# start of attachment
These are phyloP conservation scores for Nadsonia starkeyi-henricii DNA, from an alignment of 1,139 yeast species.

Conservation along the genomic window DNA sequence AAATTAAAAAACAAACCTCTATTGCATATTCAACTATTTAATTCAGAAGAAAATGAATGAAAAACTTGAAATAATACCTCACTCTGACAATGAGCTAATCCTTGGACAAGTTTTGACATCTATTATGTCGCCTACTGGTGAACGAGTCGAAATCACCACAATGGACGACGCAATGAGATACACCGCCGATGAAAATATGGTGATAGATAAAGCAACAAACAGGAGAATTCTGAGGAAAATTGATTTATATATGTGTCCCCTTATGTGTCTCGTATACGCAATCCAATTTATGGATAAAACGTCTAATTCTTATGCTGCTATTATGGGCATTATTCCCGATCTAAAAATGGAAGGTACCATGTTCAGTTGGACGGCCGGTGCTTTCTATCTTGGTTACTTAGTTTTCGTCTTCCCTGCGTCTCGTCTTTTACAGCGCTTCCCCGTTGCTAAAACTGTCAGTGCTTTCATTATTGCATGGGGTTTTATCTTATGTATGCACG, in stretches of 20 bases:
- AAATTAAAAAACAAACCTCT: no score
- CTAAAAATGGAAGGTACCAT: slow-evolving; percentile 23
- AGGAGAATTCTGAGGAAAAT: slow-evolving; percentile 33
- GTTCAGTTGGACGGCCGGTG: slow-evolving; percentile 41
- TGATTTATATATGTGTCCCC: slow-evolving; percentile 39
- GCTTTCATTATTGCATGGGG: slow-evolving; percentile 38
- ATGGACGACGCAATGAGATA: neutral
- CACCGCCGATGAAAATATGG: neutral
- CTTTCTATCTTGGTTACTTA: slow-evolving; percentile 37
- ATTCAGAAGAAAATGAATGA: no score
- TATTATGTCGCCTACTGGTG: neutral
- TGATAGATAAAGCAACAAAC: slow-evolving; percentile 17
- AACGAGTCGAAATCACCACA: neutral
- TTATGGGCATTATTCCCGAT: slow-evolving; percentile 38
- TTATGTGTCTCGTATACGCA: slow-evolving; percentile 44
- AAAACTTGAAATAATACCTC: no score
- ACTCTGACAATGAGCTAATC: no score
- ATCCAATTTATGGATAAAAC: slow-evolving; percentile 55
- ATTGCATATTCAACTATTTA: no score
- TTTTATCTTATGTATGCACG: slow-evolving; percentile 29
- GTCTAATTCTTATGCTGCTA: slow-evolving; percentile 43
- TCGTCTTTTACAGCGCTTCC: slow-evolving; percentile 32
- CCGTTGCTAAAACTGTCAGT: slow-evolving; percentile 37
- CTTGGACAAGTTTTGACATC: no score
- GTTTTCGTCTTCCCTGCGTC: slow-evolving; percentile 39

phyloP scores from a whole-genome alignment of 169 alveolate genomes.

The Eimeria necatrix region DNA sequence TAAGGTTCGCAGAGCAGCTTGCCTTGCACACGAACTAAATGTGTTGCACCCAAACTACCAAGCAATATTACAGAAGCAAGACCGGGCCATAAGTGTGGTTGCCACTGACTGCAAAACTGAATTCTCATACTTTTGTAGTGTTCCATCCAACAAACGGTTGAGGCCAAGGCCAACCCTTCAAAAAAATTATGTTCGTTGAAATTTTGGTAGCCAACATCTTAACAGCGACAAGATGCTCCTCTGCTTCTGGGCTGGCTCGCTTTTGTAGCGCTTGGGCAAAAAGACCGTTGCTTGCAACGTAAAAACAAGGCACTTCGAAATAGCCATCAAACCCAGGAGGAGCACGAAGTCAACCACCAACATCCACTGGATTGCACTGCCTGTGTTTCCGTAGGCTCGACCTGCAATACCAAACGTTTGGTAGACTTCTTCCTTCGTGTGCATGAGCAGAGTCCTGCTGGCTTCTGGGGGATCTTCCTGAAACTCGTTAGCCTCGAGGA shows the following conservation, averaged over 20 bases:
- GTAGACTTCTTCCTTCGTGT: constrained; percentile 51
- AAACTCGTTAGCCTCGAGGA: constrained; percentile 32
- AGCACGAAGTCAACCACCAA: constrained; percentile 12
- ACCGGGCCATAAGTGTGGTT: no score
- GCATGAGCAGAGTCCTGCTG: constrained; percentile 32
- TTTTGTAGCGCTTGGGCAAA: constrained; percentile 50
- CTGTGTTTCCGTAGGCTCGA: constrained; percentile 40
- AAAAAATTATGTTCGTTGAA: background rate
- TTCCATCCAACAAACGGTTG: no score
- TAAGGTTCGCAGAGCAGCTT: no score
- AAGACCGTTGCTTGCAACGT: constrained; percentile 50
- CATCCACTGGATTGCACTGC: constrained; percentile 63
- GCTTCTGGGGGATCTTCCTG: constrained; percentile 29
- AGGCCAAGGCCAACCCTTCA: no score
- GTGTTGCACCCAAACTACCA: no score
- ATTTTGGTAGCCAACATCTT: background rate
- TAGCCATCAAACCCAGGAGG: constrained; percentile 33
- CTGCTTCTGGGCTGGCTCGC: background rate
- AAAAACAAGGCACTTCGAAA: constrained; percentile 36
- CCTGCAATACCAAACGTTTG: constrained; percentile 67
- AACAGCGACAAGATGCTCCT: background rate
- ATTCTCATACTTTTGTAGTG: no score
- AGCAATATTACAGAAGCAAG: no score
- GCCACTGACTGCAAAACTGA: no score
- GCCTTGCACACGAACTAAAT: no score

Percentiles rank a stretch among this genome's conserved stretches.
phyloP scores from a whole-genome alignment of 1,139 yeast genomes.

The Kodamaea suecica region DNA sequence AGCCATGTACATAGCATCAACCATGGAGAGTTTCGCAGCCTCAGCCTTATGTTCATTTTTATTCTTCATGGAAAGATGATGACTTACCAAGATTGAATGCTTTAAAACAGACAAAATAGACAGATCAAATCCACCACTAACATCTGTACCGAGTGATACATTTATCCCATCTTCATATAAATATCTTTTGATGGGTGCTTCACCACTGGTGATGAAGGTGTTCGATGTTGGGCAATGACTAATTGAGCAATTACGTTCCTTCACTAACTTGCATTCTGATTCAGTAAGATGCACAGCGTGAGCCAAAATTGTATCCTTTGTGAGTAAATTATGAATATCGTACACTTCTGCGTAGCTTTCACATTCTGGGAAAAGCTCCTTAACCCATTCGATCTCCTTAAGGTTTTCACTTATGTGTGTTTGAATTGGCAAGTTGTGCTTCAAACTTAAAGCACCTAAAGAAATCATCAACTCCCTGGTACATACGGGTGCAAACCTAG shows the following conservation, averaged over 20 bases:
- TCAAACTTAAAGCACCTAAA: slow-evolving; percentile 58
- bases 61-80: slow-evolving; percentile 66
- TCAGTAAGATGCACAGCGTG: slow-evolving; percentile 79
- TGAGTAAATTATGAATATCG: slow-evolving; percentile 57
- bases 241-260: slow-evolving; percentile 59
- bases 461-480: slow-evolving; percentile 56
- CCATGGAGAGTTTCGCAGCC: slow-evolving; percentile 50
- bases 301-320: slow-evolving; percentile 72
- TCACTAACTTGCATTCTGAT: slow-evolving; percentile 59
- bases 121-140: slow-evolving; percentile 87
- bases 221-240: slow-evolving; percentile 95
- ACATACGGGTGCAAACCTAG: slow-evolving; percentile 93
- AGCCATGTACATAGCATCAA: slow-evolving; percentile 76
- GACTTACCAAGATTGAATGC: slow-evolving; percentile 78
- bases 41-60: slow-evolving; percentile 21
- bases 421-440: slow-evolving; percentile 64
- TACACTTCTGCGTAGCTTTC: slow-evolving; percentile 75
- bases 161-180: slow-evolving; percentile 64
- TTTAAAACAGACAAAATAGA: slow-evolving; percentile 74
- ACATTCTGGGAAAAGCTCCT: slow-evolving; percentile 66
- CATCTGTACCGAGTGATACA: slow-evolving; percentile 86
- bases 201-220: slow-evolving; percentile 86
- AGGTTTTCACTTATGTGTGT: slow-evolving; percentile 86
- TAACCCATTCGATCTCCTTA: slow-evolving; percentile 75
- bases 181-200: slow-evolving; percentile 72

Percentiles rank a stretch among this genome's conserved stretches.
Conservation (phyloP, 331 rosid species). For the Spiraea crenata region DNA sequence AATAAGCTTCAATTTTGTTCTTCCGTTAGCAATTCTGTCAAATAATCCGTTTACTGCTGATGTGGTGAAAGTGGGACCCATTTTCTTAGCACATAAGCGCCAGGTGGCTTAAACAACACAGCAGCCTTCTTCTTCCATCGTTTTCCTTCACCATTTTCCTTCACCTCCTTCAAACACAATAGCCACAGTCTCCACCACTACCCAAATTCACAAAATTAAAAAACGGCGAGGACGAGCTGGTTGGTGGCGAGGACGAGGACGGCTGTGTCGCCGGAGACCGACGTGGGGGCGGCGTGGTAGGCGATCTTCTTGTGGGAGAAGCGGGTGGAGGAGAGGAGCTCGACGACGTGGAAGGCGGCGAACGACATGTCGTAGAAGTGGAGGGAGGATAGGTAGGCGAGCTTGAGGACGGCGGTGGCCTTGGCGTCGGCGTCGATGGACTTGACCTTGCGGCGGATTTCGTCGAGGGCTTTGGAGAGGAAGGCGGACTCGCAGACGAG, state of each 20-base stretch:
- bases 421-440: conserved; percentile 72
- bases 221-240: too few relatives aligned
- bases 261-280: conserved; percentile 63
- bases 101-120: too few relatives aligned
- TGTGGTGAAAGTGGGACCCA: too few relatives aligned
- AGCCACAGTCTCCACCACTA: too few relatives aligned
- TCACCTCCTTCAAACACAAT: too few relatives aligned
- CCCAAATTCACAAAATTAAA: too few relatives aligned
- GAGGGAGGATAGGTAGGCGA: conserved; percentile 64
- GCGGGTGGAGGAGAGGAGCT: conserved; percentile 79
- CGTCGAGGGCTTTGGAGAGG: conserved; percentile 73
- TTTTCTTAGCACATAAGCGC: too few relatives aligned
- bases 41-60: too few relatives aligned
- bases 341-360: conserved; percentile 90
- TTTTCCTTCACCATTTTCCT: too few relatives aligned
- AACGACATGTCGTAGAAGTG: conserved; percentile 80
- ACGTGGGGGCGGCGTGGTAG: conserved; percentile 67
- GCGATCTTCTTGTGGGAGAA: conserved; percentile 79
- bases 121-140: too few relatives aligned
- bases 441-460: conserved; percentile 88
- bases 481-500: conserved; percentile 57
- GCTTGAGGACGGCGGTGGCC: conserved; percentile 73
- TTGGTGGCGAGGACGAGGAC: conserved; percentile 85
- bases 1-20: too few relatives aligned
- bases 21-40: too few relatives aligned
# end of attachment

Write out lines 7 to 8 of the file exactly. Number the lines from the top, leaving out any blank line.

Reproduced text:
- TGATTTATATATGTGTCCCC: slow-evolving; percentile 39
- GCTTTCATTATTGCATGGGG: slow-evolving; percentile 38